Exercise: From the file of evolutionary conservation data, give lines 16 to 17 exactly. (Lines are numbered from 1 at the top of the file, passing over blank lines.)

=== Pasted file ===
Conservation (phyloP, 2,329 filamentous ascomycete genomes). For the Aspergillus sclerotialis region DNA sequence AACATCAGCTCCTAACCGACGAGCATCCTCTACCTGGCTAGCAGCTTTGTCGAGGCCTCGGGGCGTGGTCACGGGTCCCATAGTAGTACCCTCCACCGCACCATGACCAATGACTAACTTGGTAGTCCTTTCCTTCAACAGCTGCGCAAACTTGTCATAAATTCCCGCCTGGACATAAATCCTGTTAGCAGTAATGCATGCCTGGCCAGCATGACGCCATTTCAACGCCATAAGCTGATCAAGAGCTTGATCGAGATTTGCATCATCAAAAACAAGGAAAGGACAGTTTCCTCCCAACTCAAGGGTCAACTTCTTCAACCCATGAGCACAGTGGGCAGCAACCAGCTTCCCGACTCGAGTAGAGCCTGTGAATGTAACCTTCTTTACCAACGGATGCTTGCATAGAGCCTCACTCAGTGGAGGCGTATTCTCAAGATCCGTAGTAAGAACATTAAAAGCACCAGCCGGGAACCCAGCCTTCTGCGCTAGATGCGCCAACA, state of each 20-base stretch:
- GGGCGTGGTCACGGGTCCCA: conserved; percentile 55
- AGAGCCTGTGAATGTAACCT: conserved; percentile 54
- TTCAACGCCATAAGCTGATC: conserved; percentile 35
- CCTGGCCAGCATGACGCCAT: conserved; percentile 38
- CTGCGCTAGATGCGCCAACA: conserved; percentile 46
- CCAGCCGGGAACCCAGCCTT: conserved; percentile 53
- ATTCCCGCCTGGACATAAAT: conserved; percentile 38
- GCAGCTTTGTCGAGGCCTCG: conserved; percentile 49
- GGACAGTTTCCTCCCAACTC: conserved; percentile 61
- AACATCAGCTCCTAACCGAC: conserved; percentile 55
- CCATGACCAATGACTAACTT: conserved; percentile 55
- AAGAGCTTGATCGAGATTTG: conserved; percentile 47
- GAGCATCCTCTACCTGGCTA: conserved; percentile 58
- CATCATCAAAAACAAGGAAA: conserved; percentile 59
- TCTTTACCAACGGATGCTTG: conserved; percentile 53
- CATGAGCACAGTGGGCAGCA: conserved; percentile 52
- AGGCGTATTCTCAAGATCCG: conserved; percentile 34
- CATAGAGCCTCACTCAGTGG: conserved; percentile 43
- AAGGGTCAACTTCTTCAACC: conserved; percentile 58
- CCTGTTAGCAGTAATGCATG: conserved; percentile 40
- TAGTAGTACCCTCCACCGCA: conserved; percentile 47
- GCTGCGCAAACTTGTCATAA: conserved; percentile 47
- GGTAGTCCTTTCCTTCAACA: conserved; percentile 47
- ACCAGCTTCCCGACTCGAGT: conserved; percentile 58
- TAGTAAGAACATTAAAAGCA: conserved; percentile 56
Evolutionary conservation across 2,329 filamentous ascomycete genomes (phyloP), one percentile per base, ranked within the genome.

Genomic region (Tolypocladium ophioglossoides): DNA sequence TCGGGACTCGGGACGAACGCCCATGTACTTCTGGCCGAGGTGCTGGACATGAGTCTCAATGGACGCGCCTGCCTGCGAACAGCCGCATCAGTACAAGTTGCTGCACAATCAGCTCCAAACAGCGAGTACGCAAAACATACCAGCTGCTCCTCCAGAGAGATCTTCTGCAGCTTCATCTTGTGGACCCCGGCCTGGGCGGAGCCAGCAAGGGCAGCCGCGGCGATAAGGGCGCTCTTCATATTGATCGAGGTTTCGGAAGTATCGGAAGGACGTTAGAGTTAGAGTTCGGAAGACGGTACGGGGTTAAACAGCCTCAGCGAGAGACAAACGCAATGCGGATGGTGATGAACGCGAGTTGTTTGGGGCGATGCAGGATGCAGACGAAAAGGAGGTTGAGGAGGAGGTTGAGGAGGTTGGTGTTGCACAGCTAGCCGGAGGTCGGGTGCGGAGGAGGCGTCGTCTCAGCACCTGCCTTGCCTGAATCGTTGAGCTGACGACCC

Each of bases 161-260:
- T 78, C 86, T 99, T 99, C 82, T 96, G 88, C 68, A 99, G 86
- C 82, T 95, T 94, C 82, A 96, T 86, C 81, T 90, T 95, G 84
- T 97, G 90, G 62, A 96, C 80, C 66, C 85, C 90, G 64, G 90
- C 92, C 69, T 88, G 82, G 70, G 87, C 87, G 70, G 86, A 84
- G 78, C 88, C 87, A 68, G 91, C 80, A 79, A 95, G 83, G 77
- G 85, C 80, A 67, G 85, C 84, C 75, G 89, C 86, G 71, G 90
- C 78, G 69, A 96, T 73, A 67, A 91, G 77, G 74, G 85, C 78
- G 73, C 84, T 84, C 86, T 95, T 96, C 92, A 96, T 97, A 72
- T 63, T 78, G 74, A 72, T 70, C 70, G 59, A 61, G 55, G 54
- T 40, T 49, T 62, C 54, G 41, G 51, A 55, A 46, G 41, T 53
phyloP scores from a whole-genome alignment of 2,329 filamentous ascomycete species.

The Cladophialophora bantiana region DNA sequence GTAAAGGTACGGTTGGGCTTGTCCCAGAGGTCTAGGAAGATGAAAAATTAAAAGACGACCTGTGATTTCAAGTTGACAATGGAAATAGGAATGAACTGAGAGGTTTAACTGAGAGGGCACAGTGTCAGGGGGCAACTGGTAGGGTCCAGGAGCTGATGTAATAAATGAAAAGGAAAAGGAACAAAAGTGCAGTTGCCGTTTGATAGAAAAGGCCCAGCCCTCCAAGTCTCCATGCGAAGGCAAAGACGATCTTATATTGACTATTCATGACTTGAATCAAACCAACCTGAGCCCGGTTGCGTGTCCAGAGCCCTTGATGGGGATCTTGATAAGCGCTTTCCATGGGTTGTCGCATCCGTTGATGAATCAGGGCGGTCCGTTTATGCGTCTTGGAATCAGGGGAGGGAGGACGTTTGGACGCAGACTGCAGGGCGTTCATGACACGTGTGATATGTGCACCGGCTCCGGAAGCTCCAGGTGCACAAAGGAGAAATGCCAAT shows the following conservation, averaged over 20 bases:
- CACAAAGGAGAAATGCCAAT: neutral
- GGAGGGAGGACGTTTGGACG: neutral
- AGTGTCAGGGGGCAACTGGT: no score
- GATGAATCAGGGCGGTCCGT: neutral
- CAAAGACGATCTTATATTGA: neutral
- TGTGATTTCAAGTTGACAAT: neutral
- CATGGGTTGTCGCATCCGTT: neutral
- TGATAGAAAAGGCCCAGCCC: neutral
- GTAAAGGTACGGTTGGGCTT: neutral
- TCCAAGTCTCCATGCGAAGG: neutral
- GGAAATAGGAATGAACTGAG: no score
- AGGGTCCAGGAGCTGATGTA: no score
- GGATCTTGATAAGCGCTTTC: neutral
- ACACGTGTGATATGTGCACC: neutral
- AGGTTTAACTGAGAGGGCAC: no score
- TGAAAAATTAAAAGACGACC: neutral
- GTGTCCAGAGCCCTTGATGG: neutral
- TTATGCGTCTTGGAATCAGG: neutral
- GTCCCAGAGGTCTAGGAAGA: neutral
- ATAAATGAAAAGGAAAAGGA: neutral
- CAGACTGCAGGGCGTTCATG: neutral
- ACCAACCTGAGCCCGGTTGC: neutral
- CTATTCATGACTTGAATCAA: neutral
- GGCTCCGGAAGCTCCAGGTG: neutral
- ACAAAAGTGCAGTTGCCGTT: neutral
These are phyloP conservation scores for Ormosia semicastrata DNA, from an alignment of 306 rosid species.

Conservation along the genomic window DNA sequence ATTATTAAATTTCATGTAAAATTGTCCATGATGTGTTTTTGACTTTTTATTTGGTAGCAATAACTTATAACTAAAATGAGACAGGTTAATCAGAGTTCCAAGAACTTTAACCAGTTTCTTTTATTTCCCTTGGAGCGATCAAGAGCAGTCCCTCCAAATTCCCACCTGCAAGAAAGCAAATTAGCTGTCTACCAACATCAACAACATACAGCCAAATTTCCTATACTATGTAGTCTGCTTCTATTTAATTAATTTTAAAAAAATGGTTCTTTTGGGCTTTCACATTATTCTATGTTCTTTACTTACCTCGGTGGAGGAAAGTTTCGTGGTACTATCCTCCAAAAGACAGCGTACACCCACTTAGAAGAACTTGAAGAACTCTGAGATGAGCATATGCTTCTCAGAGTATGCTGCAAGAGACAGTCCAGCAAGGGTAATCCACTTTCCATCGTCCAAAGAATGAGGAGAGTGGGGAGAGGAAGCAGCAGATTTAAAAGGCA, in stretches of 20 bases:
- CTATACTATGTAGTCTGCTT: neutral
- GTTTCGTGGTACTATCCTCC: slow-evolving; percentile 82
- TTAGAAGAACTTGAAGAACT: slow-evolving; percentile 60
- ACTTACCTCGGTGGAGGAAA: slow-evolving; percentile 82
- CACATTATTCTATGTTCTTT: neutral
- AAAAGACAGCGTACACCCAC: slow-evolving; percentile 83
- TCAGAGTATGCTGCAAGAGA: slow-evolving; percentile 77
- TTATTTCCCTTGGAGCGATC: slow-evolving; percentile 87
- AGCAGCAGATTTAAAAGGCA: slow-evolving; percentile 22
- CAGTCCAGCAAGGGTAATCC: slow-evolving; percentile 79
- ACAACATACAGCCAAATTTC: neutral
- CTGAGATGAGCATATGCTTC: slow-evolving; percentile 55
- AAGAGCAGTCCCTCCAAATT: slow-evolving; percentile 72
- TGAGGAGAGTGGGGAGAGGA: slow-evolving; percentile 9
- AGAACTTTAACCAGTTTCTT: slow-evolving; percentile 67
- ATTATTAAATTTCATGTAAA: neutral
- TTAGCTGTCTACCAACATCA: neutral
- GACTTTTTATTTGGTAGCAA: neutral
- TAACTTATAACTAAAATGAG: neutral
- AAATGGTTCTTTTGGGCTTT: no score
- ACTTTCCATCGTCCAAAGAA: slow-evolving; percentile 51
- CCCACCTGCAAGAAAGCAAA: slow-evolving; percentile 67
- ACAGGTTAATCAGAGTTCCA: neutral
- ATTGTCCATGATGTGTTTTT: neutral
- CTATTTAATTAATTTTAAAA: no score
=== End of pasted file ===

- TCTTTACCAACGGATGCTTG: conserved; percentile 53
- CATGAGCACAGTGGGCAGCA: conserved; percentile 52